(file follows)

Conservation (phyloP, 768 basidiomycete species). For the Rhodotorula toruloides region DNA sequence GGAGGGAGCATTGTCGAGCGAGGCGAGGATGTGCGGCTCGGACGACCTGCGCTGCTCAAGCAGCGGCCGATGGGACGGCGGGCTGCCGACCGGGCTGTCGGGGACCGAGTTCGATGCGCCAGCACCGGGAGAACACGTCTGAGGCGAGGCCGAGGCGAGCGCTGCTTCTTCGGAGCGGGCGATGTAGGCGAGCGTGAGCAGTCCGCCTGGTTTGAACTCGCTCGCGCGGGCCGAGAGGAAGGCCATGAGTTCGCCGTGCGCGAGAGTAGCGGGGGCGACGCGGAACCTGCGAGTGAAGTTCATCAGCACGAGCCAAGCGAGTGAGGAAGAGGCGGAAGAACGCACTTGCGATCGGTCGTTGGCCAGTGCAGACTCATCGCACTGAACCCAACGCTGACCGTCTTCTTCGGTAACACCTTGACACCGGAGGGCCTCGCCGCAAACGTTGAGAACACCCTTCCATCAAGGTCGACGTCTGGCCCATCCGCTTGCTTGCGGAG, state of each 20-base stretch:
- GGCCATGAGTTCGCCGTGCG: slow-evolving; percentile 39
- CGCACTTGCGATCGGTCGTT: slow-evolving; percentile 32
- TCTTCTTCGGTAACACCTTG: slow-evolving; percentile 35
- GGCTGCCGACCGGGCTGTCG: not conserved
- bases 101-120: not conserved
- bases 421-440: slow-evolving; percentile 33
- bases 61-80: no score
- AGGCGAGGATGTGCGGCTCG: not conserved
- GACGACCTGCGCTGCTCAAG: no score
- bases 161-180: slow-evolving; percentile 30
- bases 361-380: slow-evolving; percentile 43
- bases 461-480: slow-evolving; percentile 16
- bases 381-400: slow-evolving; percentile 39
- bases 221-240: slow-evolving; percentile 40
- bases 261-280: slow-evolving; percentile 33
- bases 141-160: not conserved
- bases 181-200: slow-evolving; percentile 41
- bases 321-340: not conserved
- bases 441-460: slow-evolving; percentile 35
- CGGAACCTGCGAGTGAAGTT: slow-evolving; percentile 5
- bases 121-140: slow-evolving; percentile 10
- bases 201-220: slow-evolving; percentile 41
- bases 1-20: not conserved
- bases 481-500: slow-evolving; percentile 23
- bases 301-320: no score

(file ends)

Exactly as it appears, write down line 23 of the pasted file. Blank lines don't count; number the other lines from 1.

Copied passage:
- bases 201-220: slow-evolving; percentile 41